Business process re-engineering (BPR) began as a private sector technique to help organizations fundamentally rethink how they do their work in order to dramatically improve customer service, cut operational costs, and become world-class competitors. A key stimulus for reengineering has been the continuing development and deployment of sophisticated information systems and networks. Leading organizations are becoming bolder in using this technology to support innovative business processes, rather than refining current ways of doing work. Business Process Reengineering (BPR) is basically the fundamental rethinking and radical re-design, made to an organization existing resources. It is more than just business improvising. It is an approach for redesigning the way work is done to better support the organization’s mission and reduce costs.
Strength of BPR
One particular strength of BPR is its demand for the clear identification and reexamination by an organization of its essential and core process, a profound and crucial analytic activity, performed with the objective of achieving organizational realignment around clearly stated and attainable goals. Another strength of BPR is its recognition that the IT aspects of an organization, like the personnel aspects, cannot be granted a peripheral status as an optional extra and left in the hands of the “domain experts”.
Weaknesses of BPR
Re-engineering has earned a bad reputation because such projects have often resulted in massive layoffs. This reputation is not altogether unwarranted, since companies have often downsized under the banner of reengineering. Further, reengineering has not always lived up to its expectations. The main reasons seem to be that reengineering assumes that the factor that limits an organization’s performance is the ineffectiveness of its processes (which may or may not be true) and offers no means of validating that assumption. Other criticisms on BPR concept include:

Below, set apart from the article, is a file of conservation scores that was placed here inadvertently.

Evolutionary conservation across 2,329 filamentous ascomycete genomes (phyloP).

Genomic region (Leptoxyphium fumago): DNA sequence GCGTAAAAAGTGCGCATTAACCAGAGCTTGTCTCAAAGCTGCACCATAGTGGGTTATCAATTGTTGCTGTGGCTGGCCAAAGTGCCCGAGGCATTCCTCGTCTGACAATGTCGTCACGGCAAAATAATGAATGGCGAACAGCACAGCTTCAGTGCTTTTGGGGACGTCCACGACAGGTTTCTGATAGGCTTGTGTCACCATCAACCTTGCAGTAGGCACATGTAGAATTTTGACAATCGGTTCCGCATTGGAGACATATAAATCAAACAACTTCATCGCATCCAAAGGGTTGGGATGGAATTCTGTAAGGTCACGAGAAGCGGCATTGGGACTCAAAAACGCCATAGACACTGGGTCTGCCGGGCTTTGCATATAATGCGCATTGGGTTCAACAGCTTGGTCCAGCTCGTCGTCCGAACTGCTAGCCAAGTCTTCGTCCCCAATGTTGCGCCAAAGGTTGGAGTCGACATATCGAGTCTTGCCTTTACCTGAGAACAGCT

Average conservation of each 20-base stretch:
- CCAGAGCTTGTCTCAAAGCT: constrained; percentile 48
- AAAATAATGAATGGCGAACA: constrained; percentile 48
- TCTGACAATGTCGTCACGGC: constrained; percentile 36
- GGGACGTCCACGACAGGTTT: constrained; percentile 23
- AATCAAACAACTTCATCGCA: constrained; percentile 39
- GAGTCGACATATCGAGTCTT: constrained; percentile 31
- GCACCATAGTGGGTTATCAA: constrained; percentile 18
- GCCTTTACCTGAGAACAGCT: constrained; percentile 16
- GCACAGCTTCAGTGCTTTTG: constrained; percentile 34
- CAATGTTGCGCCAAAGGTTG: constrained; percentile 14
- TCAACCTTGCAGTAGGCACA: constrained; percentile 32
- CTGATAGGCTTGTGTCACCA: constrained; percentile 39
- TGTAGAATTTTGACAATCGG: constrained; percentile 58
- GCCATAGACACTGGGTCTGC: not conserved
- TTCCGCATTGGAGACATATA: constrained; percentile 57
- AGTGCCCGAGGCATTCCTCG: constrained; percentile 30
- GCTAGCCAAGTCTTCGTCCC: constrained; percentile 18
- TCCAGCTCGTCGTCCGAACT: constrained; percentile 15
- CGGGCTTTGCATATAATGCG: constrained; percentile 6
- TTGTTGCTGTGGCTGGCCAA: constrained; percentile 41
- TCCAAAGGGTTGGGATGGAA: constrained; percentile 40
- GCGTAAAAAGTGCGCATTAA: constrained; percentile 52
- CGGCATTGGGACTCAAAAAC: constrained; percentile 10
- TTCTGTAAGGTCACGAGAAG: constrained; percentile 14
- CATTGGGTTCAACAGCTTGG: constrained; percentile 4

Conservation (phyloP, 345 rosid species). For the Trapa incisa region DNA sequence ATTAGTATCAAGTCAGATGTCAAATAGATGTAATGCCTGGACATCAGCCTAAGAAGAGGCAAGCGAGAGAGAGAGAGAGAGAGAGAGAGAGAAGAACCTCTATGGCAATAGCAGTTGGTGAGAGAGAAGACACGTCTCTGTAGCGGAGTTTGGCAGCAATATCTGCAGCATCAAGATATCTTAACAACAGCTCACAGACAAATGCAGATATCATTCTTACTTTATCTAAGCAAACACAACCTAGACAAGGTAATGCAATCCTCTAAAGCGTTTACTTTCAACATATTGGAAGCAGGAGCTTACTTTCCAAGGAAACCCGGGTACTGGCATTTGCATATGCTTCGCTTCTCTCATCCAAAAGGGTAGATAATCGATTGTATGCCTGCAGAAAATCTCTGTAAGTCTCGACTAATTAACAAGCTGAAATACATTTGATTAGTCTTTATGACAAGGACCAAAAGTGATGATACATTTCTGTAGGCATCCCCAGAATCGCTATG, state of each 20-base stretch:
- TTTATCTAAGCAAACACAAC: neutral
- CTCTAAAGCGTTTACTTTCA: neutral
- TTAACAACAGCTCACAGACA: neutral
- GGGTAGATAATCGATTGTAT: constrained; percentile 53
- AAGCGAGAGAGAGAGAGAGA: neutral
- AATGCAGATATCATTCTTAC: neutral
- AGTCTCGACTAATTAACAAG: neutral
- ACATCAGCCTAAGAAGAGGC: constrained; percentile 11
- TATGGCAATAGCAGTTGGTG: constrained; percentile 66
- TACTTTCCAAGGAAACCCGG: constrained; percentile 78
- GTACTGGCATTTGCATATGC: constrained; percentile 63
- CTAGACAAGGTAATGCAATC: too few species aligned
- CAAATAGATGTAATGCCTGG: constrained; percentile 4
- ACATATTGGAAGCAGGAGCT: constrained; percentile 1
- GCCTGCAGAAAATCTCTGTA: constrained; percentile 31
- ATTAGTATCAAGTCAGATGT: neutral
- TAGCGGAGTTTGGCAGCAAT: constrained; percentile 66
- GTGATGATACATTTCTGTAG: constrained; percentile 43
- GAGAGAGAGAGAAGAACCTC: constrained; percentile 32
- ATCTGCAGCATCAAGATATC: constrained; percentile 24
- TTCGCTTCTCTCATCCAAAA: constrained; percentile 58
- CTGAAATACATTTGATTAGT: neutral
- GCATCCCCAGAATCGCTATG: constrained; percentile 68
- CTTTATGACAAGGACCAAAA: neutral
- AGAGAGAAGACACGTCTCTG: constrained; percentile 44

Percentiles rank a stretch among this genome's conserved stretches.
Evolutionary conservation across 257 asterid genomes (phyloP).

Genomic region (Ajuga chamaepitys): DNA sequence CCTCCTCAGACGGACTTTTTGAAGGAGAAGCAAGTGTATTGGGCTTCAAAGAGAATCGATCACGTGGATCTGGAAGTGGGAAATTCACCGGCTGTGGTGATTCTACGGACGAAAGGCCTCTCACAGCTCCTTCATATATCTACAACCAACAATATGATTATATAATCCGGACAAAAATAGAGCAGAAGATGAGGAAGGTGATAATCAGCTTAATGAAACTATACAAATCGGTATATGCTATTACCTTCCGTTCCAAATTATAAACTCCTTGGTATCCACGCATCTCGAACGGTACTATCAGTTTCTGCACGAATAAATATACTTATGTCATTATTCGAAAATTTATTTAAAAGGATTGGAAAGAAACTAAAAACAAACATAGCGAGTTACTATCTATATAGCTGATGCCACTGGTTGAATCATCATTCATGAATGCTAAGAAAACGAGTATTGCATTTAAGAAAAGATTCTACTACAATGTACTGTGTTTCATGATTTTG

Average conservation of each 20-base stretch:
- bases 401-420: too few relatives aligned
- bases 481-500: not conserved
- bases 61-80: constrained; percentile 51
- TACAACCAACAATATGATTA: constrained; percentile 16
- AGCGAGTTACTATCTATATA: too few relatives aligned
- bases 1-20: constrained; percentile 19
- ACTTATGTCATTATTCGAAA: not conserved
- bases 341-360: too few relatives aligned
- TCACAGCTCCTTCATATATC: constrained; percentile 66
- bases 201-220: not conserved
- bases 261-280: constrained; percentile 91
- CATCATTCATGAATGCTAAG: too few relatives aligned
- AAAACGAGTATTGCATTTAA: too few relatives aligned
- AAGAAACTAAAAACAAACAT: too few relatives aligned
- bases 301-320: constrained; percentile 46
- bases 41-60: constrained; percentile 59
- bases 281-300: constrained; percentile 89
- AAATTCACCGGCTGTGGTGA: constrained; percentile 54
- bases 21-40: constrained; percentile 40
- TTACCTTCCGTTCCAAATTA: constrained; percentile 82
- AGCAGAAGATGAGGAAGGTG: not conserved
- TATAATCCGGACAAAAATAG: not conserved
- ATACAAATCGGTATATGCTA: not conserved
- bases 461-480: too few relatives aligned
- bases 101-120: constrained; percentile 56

- It never changed management thinking, actually the largest causes of failure in an organization.
- Lack of management support for the initiative and thus poor acceptance in the organization.
- Underestimation of the resistance to change within the organization.
- Implementation of generic or best-practice processes that do not fit specific company needs.
- Over trust in technology solutions.
- Performing BPR as a one-off project with limited strategy alignment and long-term perspective.
The biggest difference between BPR to other techniques in improving company performance is that BPR is a major, radical and revolutionary change. In almost all cases, it is business strategy that drives BPR, i.e. the business determines the need or option to implement or not to implement BPR. The experiences of companies that have undertaken BPR have shown that it is an expensive affair, have turned companies radically into new entities, caused extensive changes to the working environment, changed work processes, its staff, its organization, the company culture and many more. BPR is a major transformation and not a series of small increments in a company’s improvement process.